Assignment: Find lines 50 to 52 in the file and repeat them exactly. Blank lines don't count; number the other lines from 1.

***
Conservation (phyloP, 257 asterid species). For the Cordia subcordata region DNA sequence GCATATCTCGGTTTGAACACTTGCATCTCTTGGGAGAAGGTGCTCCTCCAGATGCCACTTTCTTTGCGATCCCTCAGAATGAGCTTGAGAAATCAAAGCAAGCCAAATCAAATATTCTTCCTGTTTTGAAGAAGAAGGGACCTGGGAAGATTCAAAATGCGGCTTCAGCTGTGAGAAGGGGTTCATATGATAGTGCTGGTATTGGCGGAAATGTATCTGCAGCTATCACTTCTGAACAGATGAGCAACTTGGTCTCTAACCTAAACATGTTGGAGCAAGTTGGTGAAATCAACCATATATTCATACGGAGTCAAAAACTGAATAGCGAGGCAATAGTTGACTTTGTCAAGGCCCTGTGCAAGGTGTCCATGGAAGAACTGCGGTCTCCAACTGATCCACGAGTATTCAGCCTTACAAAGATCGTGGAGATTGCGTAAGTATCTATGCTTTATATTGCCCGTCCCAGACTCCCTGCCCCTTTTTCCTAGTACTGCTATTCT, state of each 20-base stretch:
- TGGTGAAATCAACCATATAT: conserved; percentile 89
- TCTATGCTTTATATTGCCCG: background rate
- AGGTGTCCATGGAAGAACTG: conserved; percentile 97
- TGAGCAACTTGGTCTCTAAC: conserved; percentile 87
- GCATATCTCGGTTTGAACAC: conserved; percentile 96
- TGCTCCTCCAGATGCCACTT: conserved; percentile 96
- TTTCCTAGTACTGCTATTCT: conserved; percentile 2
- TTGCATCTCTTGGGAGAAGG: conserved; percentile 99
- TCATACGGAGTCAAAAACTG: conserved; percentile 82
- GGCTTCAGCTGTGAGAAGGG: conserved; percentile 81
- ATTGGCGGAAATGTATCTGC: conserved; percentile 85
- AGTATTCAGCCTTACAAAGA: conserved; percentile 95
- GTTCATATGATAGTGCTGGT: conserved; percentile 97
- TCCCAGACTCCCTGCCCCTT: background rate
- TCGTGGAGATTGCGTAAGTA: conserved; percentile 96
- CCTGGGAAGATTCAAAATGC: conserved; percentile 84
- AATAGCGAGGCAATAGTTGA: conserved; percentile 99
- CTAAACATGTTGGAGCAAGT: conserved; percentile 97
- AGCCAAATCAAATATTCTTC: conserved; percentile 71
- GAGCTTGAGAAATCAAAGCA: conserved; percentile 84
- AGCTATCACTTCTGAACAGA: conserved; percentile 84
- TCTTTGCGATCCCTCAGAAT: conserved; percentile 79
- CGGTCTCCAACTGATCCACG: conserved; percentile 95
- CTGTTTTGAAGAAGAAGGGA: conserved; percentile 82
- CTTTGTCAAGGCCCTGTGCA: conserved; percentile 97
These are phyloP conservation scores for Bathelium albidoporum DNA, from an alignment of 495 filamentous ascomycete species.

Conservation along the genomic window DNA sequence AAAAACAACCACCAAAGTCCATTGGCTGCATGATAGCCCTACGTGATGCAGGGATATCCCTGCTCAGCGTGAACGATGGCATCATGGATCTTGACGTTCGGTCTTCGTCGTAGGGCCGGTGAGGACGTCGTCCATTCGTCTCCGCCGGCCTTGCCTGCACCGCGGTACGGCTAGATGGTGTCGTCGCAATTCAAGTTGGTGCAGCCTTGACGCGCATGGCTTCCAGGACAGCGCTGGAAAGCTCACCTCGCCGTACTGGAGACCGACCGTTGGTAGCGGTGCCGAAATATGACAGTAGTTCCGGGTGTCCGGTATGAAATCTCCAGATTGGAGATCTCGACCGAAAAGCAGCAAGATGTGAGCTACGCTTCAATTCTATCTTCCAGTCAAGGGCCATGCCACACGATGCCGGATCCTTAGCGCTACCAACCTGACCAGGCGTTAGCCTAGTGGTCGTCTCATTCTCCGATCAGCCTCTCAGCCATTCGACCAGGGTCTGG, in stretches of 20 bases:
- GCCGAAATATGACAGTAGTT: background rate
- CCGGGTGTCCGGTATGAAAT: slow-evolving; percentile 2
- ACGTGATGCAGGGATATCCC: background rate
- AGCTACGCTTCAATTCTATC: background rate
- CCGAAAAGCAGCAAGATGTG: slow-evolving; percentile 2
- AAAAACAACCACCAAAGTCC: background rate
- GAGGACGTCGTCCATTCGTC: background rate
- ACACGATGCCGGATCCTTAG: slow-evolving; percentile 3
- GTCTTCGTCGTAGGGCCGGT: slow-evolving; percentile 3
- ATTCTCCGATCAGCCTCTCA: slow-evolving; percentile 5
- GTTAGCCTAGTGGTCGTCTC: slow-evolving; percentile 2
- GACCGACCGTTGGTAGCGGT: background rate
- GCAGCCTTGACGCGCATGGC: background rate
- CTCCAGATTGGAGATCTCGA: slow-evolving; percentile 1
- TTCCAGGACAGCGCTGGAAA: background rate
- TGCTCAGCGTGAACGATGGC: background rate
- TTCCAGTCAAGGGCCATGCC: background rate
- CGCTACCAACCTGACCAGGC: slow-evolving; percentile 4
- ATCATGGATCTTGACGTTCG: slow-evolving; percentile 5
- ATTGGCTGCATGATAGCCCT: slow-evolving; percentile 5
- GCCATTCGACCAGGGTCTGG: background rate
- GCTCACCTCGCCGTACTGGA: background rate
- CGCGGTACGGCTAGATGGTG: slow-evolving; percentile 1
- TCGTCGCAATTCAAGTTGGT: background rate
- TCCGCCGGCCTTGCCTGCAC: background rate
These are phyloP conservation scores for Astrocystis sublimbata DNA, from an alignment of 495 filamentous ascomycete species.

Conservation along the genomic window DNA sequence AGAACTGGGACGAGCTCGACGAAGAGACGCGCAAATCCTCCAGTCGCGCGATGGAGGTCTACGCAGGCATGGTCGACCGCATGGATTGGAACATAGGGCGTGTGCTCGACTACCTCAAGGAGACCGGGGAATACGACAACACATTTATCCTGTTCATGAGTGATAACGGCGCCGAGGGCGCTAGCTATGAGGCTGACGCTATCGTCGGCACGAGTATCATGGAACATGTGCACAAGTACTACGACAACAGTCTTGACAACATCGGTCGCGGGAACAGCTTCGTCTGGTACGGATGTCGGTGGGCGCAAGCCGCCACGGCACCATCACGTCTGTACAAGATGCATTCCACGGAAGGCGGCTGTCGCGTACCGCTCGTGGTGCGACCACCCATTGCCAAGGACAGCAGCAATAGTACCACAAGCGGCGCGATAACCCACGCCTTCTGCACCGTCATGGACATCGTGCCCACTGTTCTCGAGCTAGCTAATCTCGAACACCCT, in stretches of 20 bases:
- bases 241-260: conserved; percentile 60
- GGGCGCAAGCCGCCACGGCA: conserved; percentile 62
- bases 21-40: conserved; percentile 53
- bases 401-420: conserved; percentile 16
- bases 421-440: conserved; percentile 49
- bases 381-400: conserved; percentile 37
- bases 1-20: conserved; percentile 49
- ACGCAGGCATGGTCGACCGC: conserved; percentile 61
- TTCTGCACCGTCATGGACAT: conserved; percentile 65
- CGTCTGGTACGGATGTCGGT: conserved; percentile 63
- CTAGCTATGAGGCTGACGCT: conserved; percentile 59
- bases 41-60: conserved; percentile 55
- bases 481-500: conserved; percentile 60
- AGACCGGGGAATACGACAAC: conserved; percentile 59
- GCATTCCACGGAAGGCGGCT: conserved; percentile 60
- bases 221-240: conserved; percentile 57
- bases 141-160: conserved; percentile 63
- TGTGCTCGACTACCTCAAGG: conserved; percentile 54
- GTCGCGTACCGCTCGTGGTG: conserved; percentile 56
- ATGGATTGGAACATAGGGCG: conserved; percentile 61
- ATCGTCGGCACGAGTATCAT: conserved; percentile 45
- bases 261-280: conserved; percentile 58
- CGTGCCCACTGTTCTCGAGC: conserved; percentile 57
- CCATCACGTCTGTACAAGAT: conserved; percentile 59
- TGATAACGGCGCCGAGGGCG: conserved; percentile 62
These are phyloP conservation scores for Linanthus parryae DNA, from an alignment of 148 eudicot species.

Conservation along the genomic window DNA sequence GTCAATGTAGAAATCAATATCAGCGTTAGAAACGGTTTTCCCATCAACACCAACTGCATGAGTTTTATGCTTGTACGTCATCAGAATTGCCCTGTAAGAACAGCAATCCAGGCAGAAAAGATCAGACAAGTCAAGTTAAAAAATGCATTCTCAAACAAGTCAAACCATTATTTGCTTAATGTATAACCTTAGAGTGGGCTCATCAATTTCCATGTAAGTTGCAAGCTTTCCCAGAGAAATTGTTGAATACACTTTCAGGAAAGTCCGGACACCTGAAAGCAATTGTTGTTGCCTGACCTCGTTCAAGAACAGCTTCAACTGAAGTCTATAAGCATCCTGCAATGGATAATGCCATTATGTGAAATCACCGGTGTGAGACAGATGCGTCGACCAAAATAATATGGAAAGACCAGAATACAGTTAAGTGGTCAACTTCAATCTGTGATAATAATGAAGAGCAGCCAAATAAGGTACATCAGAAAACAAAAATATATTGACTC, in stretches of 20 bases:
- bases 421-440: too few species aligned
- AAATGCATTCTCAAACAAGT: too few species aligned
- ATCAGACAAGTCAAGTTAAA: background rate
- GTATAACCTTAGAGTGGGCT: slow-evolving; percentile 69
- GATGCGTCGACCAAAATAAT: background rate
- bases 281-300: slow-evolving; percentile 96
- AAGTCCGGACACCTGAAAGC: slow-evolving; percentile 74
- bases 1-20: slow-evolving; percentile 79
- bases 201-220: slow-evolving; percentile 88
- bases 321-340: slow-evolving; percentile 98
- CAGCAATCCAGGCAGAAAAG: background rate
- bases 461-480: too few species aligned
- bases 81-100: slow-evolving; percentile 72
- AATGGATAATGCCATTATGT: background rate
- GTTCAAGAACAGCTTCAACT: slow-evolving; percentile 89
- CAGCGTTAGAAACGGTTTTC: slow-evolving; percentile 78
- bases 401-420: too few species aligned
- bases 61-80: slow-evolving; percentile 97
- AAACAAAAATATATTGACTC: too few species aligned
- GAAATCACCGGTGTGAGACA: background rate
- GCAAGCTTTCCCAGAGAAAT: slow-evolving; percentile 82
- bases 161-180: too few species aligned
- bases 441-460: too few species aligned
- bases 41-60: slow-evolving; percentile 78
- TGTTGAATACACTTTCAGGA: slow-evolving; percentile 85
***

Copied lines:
- GCTCACCTCGCCGTACTGGA: background rate
- CGCGGTACGGCTAGATGGTG: slow-evolving; percentile 1
- TCGTCGCAATTCAAGTTGGT: background rate